Anti-gun lobby could field election candidate

Click to follow
The Independent Online
Anti-gun groups threatened yesterday to turn their campaign for a total ban on handguns into an election issue by fielding their own parliamentary candidates.

The warning came amid signals from ministers that they are ready to ban handguns from private homes but allow gun clubs to retain them under stricter conditions. The announcement, due this week, is expected to coincide with publication of Lord Cullen's report into the Dunblane massacre last March, in which 16 children and a teacher were shot dead. Ministers will receive the report tonight.

Ann Pearston, a member of the Dunblane Snowdrop petition group, said: "If the Government says it is not introducing a complete ban on handguns it will become an election issue and we would seek to be part of that ... fielding a candidate is a consideration."

She said campaigners would prefer to support a mainstream party backing a total ban.Tony Blair has signalled Labour is ready to take a tougher stance. Shadow ministers say it is prepared to ban guns over .22 Olympic sports calibre from clubs and that there is no reason why clubs or individuals should have them.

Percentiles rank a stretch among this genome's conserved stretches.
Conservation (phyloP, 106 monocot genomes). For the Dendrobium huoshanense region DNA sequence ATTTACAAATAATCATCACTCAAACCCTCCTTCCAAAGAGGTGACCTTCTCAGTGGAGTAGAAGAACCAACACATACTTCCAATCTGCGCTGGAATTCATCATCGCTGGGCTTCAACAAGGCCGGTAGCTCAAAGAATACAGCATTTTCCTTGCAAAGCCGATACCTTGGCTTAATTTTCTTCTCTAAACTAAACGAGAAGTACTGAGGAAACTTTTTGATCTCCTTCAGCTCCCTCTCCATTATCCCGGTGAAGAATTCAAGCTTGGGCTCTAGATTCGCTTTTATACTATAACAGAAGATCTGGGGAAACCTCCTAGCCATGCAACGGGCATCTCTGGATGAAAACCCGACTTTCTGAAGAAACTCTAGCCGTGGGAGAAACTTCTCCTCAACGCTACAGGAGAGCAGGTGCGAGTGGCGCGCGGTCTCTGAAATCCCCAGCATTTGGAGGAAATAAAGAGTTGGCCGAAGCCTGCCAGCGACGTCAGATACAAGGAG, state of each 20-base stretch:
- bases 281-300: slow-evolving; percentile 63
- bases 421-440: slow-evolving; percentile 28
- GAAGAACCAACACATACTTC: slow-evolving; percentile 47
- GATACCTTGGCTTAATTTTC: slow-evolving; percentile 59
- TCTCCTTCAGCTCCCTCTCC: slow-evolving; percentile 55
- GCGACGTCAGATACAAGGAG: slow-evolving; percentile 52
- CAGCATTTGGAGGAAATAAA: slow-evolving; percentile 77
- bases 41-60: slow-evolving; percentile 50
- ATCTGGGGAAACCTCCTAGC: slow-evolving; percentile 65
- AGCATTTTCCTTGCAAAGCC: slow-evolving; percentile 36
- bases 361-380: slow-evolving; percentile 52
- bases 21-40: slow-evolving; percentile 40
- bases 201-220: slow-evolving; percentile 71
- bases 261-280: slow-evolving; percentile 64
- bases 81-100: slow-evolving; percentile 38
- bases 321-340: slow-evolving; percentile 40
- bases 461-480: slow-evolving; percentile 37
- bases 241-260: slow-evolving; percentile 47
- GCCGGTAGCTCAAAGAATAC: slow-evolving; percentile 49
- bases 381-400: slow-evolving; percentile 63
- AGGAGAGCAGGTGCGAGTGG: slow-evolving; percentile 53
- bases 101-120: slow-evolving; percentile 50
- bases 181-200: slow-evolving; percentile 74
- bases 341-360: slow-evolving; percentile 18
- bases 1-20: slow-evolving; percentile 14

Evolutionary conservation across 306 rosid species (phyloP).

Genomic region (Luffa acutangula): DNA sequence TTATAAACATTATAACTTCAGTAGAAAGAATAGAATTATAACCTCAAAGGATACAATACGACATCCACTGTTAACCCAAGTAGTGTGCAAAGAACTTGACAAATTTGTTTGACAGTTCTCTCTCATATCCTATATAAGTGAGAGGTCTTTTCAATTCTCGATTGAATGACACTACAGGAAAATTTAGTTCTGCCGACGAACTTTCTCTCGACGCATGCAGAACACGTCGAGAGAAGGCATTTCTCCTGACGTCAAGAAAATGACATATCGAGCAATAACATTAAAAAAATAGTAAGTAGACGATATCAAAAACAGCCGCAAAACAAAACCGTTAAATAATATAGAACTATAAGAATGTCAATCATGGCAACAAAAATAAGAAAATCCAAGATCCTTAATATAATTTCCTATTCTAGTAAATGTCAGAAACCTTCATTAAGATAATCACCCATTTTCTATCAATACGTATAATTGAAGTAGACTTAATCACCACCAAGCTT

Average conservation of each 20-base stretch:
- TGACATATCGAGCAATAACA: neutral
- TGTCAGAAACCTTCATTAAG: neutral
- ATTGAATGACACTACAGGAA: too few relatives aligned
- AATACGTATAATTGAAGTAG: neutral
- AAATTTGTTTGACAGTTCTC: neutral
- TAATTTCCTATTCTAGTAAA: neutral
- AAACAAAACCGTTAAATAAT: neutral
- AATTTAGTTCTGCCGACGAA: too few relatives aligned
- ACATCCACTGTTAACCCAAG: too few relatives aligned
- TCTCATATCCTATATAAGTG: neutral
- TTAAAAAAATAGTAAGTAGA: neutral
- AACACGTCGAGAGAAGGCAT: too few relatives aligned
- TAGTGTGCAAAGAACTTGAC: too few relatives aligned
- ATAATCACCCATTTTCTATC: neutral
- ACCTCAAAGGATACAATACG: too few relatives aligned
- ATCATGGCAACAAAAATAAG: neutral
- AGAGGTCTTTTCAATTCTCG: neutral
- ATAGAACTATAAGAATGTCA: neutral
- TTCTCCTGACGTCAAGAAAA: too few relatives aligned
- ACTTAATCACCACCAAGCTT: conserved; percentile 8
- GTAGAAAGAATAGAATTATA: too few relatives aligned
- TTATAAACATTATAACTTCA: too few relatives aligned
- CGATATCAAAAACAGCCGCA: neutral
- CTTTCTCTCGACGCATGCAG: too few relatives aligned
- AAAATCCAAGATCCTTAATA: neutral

In an attempt to harden its own position, the Government has said gun clubs might be ordered to take extra security measures before being allowed to store weapons. But victims of previous tragedies said clubs would find it immensely difficult to keep a check on weapons.

Tony Hill, whose daughter was among 16 people killed by Michael Ryan in 1987 in Hungerford, pointed to an incident in 1989 when a man went on the rampage in a club after being told he had two weeks to live. Peter Crack, of Stockport, Greater Manchester, killed an instructor and another man with a .22 pistol before turning it on himself. Mr Hill said both Ryan and Hamilton were members of gun clubs with access to weapons.

The shooting lobby can also see security problems with a partial ban. Pat Johnson, secretary of the British Shooting Sports Council, would not comment in advance of Cullen except to reiterate evidence the council had given to the inquiry.

"We pointed out what the Association of Chief Police Officers said, which was that home storage had proved the most secure option."